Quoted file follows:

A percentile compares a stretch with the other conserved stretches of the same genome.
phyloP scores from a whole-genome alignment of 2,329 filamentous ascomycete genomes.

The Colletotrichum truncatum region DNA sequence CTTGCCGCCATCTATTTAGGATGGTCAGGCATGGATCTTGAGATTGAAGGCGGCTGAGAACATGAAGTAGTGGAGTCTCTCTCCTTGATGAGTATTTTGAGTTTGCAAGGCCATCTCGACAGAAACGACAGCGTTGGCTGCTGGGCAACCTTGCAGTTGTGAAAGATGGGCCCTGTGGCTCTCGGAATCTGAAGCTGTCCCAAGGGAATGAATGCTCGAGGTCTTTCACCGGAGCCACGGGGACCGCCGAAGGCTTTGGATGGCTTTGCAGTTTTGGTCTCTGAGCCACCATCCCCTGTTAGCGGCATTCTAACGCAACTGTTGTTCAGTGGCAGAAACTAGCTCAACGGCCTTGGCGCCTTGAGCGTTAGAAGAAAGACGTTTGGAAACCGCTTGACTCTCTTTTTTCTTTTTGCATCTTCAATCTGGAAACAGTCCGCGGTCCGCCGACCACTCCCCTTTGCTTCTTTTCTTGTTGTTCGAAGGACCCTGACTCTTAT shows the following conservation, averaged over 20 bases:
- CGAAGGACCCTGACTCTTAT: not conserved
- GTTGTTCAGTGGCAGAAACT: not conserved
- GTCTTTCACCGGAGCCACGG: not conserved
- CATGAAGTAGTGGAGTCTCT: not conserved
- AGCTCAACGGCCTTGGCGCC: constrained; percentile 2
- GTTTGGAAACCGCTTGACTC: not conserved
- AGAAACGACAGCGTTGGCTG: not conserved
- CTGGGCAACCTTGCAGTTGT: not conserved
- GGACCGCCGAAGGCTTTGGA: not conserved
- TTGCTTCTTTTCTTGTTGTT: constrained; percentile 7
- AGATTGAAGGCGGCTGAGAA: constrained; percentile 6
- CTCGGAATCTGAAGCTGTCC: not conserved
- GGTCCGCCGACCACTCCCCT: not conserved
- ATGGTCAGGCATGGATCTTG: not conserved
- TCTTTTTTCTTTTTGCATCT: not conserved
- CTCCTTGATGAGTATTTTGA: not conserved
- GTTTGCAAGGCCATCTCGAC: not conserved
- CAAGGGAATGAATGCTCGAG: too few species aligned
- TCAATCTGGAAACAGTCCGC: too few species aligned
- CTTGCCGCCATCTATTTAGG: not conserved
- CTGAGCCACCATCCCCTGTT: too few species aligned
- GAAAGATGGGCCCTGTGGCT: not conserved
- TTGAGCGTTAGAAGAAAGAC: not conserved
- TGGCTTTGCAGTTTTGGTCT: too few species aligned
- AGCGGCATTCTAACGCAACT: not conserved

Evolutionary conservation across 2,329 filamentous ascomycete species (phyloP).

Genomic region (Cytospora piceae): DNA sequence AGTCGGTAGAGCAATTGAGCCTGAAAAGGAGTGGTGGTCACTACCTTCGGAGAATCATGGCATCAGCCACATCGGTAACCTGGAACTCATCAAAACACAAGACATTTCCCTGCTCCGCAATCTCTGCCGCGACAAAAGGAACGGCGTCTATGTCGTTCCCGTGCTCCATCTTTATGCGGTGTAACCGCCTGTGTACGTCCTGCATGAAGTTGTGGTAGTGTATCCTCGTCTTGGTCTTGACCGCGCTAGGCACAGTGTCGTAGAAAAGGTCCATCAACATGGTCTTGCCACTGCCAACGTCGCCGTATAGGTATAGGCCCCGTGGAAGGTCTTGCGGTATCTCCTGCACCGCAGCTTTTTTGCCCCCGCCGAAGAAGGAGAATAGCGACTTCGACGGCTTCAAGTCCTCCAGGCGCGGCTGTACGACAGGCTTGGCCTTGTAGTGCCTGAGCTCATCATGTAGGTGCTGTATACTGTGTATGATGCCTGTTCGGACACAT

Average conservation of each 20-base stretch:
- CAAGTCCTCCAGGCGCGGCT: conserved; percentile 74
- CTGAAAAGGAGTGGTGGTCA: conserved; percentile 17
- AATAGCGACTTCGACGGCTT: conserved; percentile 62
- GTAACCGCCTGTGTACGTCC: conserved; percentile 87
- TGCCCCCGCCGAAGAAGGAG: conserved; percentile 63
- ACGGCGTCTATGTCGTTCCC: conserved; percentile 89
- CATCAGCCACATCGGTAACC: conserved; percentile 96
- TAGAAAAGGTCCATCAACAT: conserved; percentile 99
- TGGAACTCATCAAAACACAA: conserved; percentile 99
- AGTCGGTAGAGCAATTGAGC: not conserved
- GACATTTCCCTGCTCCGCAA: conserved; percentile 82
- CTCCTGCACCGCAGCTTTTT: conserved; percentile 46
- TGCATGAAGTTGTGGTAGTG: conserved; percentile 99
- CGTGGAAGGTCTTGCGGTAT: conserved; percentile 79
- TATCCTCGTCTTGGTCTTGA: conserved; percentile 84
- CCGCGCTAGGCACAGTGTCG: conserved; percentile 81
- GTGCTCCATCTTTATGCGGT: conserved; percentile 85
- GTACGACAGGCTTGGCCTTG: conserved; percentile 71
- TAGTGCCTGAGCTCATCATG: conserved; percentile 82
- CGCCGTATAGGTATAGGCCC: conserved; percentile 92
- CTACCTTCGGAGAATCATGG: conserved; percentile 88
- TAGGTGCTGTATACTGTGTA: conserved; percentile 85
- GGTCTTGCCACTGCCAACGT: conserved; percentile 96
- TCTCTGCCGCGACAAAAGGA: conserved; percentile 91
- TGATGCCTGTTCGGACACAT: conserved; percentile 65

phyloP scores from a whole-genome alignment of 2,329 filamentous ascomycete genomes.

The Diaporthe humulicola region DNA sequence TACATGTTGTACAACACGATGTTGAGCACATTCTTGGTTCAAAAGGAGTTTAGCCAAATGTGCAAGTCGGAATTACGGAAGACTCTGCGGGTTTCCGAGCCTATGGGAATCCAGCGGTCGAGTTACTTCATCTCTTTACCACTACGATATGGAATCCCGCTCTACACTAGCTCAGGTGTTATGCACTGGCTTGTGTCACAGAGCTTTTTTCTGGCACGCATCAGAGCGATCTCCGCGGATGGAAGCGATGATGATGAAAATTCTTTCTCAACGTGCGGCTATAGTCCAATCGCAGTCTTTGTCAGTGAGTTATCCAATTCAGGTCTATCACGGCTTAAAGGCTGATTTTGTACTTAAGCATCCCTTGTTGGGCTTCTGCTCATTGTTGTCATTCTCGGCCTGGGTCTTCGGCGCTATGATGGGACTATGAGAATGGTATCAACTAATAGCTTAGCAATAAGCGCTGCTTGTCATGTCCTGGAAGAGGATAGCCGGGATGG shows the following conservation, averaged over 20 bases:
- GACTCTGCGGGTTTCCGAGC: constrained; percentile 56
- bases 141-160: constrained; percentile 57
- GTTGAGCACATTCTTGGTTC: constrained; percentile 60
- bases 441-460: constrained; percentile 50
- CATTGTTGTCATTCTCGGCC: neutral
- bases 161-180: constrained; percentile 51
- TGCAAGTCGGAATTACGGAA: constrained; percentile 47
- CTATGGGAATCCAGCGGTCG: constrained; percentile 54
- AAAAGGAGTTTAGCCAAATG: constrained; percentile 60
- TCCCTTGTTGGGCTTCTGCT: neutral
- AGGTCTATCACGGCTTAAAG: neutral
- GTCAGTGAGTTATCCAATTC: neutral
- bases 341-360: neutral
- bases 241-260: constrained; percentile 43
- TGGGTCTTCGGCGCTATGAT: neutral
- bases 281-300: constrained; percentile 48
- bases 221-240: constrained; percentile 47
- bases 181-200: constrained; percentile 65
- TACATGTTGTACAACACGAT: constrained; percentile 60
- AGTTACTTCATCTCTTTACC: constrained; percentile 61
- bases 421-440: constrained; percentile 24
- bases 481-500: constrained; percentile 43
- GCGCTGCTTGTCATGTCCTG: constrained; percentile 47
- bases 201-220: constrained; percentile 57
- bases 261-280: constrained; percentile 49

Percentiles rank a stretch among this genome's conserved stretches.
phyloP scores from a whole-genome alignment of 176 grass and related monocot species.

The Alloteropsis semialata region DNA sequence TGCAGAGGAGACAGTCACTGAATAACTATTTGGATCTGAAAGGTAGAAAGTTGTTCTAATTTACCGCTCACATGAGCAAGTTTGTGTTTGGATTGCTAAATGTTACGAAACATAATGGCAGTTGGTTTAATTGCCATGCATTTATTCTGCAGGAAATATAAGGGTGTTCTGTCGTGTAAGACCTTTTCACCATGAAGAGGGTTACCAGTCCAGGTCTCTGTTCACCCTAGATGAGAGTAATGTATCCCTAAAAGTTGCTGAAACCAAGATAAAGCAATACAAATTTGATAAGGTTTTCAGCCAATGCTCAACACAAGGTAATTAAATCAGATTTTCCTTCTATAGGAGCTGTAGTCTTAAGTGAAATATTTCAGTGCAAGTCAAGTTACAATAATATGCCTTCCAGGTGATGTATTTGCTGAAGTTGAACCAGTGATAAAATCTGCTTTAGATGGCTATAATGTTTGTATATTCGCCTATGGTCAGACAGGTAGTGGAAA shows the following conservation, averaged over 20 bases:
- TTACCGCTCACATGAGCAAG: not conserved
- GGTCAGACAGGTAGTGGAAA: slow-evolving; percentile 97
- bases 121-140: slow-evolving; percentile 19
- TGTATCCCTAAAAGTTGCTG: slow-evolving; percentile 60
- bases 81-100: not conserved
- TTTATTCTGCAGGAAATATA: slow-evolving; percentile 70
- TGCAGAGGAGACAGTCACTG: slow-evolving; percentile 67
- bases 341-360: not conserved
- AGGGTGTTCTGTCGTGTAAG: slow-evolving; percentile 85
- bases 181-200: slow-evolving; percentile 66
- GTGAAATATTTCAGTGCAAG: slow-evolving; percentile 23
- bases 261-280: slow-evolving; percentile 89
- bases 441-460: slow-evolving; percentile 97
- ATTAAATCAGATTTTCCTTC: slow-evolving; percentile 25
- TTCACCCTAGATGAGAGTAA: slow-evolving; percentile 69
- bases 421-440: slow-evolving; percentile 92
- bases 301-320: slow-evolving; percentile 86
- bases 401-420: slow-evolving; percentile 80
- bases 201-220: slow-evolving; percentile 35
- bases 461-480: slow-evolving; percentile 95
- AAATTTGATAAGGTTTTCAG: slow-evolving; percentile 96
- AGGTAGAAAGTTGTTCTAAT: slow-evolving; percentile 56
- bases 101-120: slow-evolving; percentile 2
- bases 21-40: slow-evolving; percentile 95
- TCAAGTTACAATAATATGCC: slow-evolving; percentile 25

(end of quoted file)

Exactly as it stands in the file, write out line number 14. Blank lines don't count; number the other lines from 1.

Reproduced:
- AGATTGAAGGCGGCTGAGAA: constrained; percentile 6